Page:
In recent years Felice Beato (1832-1909) has come to be recognized as one of the major photographers of the nineteenth century, yet until now there has been no general survey of his singular life and work. Born in Venice, Italy, Beato came of age in the Ottoman capital of Constantinople. As a young apprentice in 1856, he photographed the sites of the Crimean War, thereby launching a long and remarkably adventurous career. Over the next half century he would follow in the wake of the British Empire: Egypt, Palestine, and Syria; India, where he photographed the aftermath of the Indian Mutiny; and China, where he chronicled the Second Opium War. He spent some thirty years in Japan and Burma, where he was among the first commercial photographers at the time that these countries were starting to open to the West.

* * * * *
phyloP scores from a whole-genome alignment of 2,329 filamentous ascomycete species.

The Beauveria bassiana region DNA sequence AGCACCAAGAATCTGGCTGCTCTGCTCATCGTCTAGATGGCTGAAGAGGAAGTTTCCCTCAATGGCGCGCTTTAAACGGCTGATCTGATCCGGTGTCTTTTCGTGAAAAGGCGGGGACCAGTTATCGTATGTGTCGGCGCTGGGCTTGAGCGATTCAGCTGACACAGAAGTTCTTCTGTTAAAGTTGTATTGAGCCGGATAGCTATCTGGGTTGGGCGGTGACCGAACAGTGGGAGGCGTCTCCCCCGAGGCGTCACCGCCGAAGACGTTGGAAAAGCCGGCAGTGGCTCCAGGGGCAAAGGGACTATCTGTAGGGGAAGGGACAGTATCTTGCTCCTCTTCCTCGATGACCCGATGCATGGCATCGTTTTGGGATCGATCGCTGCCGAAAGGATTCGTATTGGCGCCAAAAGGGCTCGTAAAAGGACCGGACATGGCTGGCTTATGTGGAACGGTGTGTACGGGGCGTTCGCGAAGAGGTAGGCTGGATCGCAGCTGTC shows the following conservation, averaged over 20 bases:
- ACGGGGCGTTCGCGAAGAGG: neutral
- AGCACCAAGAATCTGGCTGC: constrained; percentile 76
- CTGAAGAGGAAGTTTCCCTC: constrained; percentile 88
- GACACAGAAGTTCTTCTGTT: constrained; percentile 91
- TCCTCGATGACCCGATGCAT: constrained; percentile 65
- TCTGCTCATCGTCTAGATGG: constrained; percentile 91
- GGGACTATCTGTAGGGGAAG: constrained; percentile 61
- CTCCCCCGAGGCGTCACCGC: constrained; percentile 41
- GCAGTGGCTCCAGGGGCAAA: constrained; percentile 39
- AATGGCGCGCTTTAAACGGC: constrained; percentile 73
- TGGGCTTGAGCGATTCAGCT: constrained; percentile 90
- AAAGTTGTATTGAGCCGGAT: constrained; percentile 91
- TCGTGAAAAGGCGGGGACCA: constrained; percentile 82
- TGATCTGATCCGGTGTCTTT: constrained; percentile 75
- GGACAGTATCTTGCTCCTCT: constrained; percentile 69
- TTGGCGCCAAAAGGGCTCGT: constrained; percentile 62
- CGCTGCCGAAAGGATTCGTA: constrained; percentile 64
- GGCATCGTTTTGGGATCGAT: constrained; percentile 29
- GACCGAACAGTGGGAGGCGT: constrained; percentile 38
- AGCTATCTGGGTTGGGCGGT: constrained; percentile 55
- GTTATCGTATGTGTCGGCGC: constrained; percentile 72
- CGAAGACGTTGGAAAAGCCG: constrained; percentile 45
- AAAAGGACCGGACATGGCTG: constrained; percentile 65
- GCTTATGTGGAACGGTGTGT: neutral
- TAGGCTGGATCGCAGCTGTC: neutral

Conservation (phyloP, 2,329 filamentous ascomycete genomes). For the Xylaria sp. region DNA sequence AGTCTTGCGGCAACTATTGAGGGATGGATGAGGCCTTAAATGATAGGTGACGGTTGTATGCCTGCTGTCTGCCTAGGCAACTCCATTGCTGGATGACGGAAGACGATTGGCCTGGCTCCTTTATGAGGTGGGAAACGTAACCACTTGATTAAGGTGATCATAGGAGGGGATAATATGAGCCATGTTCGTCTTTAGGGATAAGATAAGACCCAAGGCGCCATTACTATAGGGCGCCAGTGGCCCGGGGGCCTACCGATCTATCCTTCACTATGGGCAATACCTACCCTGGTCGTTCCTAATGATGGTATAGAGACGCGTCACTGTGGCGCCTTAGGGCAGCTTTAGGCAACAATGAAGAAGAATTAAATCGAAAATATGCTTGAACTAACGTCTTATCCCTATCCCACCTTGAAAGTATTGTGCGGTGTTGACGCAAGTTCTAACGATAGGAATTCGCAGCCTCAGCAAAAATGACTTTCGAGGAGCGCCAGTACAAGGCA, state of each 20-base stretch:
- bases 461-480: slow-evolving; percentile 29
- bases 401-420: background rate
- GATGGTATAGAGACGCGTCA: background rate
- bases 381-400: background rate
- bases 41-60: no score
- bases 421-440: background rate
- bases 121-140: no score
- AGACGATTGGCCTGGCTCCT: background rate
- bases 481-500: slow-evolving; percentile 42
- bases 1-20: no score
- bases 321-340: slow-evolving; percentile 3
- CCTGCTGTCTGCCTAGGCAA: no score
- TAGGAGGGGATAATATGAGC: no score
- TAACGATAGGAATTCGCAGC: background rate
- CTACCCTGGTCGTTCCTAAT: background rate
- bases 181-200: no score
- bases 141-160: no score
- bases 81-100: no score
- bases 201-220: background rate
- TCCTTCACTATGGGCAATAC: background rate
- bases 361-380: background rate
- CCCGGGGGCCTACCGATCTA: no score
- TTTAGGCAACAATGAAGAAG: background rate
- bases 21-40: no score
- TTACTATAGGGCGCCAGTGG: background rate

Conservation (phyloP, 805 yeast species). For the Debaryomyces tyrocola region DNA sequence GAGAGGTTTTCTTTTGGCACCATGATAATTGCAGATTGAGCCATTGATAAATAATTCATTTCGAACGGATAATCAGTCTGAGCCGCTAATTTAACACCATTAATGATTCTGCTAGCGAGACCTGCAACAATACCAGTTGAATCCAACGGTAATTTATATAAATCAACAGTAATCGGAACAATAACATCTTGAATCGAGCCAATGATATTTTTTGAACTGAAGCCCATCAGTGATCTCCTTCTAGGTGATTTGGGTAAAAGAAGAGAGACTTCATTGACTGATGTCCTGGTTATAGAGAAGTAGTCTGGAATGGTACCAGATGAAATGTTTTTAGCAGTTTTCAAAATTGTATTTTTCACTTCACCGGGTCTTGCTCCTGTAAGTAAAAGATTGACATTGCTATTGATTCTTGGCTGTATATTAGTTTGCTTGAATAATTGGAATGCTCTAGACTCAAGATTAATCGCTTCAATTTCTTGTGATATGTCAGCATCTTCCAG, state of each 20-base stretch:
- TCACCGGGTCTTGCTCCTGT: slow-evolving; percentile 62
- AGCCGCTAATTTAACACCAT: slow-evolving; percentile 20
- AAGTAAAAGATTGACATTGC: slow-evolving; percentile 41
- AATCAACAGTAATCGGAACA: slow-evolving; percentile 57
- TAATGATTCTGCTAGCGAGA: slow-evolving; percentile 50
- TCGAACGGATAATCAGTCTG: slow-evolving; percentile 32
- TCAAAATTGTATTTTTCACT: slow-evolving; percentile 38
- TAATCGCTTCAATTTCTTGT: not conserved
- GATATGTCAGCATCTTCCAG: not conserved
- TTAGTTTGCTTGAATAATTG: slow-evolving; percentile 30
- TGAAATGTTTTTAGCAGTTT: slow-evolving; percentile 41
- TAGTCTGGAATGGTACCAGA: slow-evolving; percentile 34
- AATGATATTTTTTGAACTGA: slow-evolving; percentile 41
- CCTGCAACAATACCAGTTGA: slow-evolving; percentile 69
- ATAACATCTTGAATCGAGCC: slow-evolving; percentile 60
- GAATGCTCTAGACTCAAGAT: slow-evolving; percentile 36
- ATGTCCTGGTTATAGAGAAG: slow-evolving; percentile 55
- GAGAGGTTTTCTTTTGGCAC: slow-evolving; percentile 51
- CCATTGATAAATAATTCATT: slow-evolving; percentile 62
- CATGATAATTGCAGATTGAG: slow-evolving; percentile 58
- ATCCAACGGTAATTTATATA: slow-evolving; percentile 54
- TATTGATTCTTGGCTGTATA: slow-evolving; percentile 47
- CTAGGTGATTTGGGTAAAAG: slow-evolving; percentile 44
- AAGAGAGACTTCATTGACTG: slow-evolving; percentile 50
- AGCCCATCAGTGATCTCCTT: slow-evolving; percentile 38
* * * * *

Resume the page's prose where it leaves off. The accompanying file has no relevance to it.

The text includes an engaging narrative of his life and entrepreneurial career and a thought-provoking essay on Beato and the photography of war. There is a generous selection of his photographs, including panoramas and hand-colored Japanese studies, along with captivating period ephemera, lithographs based on his work, and humorous caricatures of the artist.